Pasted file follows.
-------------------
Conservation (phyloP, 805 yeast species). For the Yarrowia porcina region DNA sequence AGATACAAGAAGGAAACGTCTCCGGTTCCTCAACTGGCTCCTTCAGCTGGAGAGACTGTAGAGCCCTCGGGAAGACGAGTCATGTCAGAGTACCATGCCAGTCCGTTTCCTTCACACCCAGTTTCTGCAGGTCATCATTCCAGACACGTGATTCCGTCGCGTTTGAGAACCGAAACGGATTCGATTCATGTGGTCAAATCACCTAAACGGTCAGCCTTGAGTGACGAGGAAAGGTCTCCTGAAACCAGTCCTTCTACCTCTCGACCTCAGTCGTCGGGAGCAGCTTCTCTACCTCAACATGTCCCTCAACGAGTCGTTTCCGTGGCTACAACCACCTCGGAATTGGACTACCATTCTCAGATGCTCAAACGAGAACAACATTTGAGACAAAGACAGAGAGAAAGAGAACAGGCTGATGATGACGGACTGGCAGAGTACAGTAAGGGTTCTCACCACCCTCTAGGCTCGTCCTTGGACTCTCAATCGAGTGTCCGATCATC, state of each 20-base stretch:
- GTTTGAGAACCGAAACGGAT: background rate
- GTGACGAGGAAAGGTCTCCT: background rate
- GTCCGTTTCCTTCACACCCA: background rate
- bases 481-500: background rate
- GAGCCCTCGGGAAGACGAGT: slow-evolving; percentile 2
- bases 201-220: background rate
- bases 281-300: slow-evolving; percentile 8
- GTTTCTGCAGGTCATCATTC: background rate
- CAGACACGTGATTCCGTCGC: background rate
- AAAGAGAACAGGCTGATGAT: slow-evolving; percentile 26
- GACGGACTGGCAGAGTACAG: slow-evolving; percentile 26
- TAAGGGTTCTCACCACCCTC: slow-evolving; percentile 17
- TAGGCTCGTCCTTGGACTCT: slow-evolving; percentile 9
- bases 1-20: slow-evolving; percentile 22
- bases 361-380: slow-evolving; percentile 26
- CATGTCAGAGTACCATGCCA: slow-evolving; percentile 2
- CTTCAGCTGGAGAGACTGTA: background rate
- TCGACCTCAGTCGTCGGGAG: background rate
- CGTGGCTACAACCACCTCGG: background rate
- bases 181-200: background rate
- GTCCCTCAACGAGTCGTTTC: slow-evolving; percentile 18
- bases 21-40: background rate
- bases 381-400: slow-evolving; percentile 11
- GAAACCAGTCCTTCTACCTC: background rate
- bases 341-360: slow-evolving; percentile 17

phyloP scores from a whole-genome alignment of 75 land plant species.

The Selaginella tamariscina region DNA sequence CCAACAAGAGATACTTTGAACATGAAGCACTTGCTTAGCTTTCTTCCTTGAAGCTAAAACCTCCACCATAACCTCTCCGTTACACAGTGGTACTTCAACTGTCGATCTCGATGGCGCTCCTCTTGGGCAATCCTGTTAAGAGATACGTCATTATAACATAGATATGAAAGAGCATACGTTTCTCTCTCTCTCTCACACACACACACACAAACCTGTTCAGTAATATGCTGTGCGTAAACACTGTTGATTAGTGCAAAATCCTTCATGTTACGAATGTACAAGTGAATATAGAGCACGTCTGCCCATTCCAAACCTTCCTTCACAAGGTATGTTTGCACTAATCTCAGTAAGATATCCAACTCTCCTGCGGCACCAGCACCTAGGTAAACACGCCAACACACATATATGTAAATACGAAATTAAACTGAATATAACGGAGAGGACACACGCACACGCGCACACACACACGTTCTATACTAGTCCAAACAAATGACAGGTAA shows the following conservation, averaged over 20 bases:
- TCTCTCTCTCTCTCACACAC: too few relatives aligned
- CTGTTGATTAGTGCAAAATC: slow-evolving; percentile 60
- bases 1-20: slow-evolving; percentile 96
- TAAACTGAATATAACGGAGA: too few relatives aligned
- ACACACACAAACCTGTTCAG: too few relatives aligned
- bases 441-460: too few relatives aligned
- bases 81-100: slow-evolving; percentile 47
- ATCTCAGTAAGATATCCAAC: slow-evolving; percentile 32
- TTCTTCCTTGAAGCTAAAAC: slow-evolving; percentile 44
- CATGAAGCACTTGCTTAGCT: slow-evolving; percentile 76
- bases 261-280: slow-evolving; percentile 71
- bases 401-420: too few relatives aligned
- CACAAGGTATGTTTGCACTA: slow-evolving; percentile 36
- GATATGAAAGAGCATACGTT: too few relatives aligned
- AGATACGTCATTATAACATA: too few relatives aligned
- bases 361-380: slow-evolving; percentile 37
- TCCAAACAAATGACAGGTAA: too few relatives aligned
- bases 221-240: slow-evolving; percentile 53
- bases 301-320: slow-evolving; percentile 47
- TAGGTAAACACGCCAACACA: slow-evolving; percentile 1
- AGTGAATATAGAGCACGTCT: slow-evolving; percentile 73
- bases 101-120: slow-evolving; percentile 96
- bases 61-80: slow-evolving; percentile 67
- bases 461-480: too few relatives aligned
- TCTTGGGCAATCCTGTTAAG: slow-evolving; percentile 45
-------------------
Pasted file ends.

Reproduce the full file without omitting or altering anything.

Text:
Conservation (phyloP, 805 yeast species). For the Yarrowia porcina region DNA sequence AGATACAAGAAGGAAACGTCTCCGGTTCCTCAACTGGCTCCTTCAGCTGGAGAGACTGTAGAGCCCTCGGGAAGACGAGTCATGTCAGAGTACCATGCCAGTCCGTTTCCTTCACACCCAGTTTCTGCAGGTCATCATTCCAGACACGTGATTCCGTCGCGTTTGAGAACCGAAACGGATTCGATTCATGTGGTCAAATCACCTAAACGGTCAGCCTTGAGTGACGAGGAAAGGTCTCCTGAAACCAGTCCTTCTACCTCTCGACCTCAGTCGTCGGGAGCAGCTTCTCTACCTCAACATGTCCCTCAACGAGTCGTTTCCGTGGCTACAACCACCTCGGAATTGGACTACCATTCTCAGATGCTCAAACGAGAACAACATTTGAGACAAAGACAGAGAGAAAGAGAACAGGCTGATGATGACGGACTGGCAGAGTACAGTAAGGGTTCTCACCACCCTCTAGGCTCGTCCTTGGACTCTCAATCGAGTGTCCGATCATC, state of each 20-base stretch:
- GTTTGAGAACCGAAACGGAT: background rate
- GTGACGAGGAAAGGTCTCCT: background rate
- GTCCGTTTCCTTCACACCCA: background rate
- bases 481-500: background rate
- GAGCCCTCGGGAAGACGAGT: slow-evolving; percentile 2
- bases 201-220: background rate
- bases 281-300: slow-evolving; percentile 8
- GTTTCTGCAGGTCATCATTC: background rate
- CAGACACGTGATTCCGTCGC: background rate
- AAAGAGAACAGGCTGATGAT: slow-evolving; percentile 26
- GACGGACTGGCAGAGTACAG: slow-evolving; percentile 26
- TAAGGGTTCTCACCACCCTC: slow-evolving; percentile 17
- TAGGCTCGTCCTTGGACTCT: slow-evolving; percentile 9
- bases 1-20: slow-evolving; percentile 22
- bases 361-380: slow-evolving; percentile 26
- CATGTCAGAGTACCATGCCA: slow-evolving; percentile 2
- CTTCAGCTGGAGAGACTGTA: background rate
- TCGACCTCAGTCGTCGGGAG: background rate
- CGTGGCTACAACCACCTCGG: background rate
- bases 181-200: background rate
- GTCCCTCAACGAGTCGTTTC: slow-evolving; percentile 18
- bases 21-40: background rate
- bases 381-400: slow-evolving; percentile 11
- GAAACCAGTCCTTCTACCTC: background rate
- bases 341-360: slow-evolving; percentile 17

phyloP scores from a whole-genome alignment of 75 land plant species.

The Selaginella tamariscina region DNA sequence CCAACAAGAGATACTTTGAACATGAAGCACTTGCTTAGCTTTCTTCCTTGAAGCTAAAACCTCCACCATAACCTCTCCGTTACACAGTGGTACTTCAACTGTCGATCTCGATGGCGCTCCTCTTGGGCAATCCTGTTAAGAGATACGTCATTATAACATAGATATGAAAGAGCATACGTTTCTCTCTCTCTCTCACACACACACACACAAACCTGTTCAGTAATATGCTGTGCGTAAACACTGTTGATTAGTGCAAAATCCTTCATGTTACGAATGTACAAGTGAATATAGAGCACGTCTGCCCATTCCAAACCTTCCTTCACAAGGTATGTTTGCACTAATCTCAGTAAGATATCCAACTCTCCTGCGGCACCAGCACCTAGGTAAACACGCCAACACACATATATGTAAATACGAAATTAAACTGAATATAACGGAGAGGACACACGCACACGCGCACACACACACGTTCTATACTAGTCCAAACAAATGACAGGTAA shows the following conservation, averaged over 20 bases:
- TCTCTCTCTCTCTCACACAC: too few relatives aligned
- CTGTTGATTAGTGCAAAATC: slow-evolving; percentile 60
- bases 1-20: slow-evolving; percentile 96
- TAAACTGAATATAACGGAGA: too few relatives aligned
- ACACACACAAACCTGTTCAG: too few relatives aligned
- bases 441-460: too few relatives aligned
- bases 81-100: slow-evolving; percentile 47
- ATCTCAGTAAGATATCCAAC: slow-evolving; percentile 32
- TTCTTCCTTGAAGCTAAAAC: slow-evolving; percentile 44
- CATGAAGCACTTGCTTAGCT: slow-evolving; percentile 76
- bases 261-280: slow-evolving; percentile 71
- bases 401-420: too few relatives aligned
- CACAAGGTATGTTTGCACTA: slow-evolving; percentile 36
- GATATGAAAGAGCATACGTT: too few relatives aligned
- AGATACGTCATTATAACATA: too few relatives aligned
- bases 361-380: slow-evolving; percentile 37
- TCCAAACAAATGACAGGTAA: too few relatives aligned
- bases 221-240: slow-evolving; percentile 53
- bases 301-320: slow-evolving; percentile 47
- TAGGTAAACACGCCAACACA: slow-evolving; percentile 1
- AGTGAATATAGAGCACGTCT: slow-evolving; percentile 73
- bases 101-120: slow-evolving; percentile 96
- bases 61-80: slow-evolving; percentile 67
- bases 461-480: too few relatives aligned
- TCTTGGGCAATCCTGTTAAG: slow-evolving; percentile 45